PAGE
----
Expect a Good Chance of Showers and Thunderstorms Through the Week.
Monsoonal weather patterns have moved into the Grand Canyon area decreasing fire danger. As a result, on Tuesday, July 8 at 8 a.m. fire managers lifted fire restrictions within Grand Canyon National Park. More »
Two Bats Collected in the Park Have Tested Positive for Rabies
One on the North Kaibab Trail and the other at Tusayan Ruin/Museum. Rabies can be prevented if appropriate medical care is given following an exposure. Any persons having physical contact with bats in Grand Canyon National Park, please follow this link. More »
Propane line break causes short-term closure of Grand Canyon Visitor Center
Contact: Maureen Oltrogge, 928-638-7779
Grand Canyon, Ariz. - At approximately 8:00 this morning, the Grand Canyon Regional Communications Center received a 9-1-1 call with a report of a broken propane line adjacent to the Grand Canyon Visitor Center. The break occurred when a backhoe being operated by a construction worker hit the line.
The project supervisor immediately called 9-1-1 to report the incident, then started an evacuation of the Visitor Center and adjacent area. National Park Service emergency responders arrived on scene and were able to shut down the propane line within 10 minutes of the report.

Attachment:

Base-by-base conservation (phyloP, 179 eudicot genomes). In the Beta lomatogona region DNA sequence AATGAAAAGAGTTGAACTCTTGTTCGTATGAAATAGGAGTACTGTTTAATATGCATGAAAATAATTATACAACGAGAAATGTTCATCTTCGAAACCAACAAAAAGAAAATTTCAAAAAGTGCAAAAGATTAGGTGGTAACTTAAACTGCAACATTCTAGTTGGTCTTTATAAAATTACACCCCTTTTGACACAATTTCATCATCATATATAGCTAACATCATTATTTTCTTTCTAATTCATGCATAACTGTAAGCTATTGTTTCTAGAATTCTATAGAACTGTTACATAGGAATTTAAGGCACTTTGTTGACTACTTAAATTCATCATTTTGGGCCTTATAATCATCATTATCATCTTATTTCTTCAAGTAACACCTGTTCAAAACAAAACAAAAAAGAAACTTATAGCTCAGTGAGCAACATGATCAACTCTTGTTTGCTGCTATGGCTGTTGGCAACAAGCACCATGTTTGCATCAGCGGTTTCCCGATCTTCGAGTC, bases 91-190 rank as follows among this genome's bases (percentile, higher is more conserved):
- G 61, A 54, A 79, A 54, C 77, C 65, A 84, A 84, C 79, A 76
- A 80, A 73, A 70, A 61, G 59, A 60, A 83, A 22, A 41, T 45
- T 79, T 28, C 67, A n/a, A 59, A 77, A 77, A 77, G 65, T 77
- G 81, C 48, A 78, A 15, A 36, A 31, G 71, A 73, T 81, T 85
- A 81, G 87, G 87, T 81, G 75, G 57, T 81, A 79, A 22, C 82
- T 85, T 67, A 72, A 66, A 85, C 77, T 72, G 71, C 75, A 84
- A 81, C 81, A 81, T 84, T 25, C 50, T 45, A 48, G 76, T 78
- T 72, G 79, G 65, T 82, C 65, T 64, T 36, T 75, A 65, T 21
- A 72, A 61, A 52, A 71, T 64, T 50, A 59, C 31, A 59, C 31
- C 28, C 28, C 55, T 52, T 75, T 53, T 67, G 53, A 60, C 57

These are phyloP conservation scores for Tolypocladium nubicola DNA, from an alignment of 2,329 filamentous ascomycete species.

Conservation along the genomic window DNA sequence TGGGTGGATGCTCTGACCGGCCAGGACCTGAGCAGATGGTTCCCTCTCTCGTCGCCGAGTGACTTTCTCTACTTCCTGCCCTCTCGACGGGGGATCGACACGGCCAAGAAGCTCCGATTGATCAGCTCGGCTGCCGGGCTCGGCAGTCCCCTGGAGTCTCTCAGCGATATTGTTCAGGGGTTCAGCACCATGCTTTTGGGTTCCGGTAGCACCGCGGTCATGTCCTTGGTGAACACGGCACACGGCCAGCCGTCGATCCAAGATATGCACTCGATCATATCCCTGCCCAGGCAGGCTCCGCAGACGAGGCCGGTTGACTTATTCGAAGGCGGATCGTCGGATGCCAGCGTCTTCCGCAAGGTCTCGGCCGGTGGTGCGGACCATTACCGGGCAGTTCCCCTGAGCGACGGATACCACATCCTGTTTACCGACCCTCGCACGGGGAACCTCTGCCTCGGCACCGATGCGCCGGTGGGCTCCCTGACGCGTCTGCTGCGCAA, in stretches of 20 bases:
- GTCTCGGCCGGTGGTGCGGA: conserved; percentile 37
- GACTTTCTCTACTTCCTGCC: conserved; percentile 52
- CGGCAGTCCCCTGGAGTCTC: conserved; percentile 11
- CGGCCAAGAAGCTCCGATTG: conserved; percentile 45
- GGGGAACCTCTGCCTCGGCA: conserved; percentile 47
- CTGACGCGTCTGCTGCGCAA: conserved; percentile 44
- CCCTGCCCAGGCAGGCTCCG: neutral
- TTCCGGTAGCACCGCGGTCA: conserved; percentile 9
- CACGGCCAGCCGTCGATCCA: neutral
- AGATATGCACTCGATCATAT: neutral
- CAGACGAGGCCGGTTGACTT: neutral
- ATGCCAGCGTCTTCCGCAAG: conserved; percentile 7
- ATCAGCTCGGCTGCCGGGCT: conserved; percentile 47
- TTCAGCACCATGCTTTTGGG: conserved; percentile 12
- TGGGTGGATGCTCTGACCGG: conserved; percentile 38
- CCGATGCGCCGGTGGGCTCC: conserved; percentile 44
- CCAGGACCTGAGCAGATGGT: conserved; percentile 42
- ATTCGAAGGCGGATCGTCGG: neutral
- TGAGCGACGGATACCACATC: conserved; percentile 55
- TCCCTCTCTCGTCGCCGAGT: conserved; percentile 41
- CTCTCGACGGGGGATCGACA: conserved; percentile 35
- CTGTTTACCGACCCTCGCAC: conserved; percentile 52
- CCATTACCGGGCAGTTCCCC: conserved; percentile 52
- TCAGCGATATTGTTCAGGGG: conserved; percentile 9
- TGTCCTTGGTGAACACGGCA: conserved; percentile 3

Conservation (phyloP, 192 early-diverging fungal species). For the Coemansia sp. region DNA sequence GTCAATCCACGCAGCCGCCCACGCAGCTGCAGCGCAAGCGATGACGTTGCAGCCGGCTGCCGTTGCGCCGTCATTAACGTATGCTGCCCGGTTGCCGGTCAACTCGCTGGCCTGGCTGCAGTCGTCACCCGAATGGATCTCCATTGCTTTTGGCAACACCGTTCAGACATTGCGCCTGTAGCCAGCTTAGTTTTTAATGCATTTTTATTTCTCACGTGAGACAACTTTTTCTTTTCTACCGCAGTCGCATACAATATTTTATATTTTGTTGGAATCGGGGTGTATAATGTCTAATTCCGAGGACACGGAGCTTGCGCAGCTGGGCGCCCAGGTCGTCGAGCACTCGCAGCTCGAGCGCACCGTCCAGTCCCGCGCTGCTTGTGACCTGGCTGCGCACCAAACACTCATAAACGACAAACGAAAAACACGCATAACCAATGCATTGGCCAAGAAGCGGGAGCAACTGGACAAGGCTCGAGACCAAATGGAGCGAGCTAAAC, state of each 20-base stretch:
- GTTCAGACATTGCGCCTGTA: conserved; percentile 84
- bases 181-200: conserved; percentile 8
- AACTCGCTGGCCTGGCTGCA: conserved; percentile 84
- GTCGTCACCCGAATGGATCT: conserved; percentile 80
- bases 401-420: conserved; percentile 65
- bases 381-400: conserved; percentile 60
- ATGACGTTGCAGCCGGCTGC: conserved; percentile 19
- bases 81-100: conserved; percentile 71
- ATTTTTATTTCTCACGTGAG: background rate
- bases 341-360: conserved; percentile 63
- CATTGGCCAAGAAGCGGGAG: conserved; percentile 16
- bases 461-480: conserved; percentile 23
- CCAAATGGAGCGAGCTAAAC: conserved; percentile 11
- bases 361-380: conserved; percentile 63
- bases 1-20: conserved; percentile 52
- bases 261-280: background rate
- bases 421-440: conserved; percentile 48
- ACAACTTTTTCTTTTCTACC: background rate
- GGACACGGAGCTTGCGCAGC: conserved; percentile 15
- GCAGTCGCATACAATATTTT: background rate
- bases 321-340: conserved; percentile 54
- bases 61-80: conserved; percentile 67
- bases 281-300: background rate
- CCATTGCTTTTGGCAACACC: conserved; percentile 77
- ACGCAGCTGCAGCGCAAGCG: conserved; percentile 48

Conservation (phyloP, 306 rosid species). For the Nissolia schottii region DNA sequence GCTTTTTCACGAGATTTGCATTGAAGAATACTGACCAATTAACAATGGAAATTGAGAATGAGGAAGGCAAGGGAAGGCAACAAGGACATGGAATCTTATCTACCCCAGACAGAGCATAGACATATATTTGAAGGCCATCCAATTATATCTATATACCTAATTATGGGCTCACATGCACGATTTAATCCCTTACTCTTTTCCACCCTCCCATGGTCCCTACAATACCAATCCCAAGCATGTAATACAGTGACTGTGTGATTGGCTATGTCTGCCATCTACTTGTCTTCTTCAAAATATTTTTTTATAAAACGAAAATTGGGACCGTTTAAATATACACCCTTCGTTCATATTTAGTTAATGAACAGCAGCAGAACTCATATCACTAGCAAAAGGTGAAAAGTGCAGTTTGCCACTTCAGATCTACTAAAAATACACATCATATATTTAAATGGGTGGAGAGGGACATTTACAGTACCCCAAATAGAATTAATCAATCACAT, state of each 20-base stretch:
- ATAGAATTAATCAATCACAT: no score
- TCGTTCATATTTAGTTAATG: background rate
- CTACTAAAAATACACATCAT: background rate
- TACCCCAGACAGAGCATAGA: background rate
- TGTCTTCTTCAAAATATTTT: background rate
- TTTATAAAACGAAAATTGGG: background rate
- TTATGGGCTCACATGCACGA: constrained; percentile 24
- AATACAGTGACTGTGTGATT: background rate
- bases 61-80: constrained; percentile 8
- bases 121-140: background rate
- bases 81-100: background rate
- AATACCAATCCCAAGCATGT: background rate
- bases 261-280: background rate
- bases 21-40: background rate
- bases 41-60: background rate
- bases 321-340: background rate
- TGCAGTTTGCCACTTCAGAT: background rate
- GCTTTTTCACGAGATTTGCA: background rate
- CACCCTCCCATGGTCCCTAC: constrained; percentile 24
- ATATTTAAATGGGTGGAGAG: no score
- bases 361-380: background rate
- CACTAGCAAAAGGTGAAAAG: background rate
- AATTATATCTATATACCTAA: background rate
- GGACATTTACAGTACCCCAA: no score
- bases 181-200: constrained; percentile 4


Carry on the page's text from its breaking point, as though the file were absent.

Emergency responders continued the evacuation of the Visitor Center and surrounding area, and began re-routing vehicle and bus traffic around the Visitor Center and down Center Road. Emergency responders reopened the Visitor Center and resumed vehicle and pedestrian traffic into the area within 30 minutes, once the area had been stabilized. No injuries were reported as a result of the incident.
Grand Canyon National Park Incident Commander, David Van Inwagen, commended the project supervisor for his actions immediately following the incident. “His prompt actions to call 9-1-1 and then initiate an evacuation of the area brought a quick response by emergency crews and likely prevented any further incident.”
A local propane vendor has been called in to repair the line.
Did You Know?
For more than 30 years Grand Canyon National Park has provided a free shuttle bus system on the South Rim. Visitors and residents have made 75,000,000 boardings. Riding the shuttles makes your stay more enjoyable, while reducing pollution and decreasing traffic congestion. More...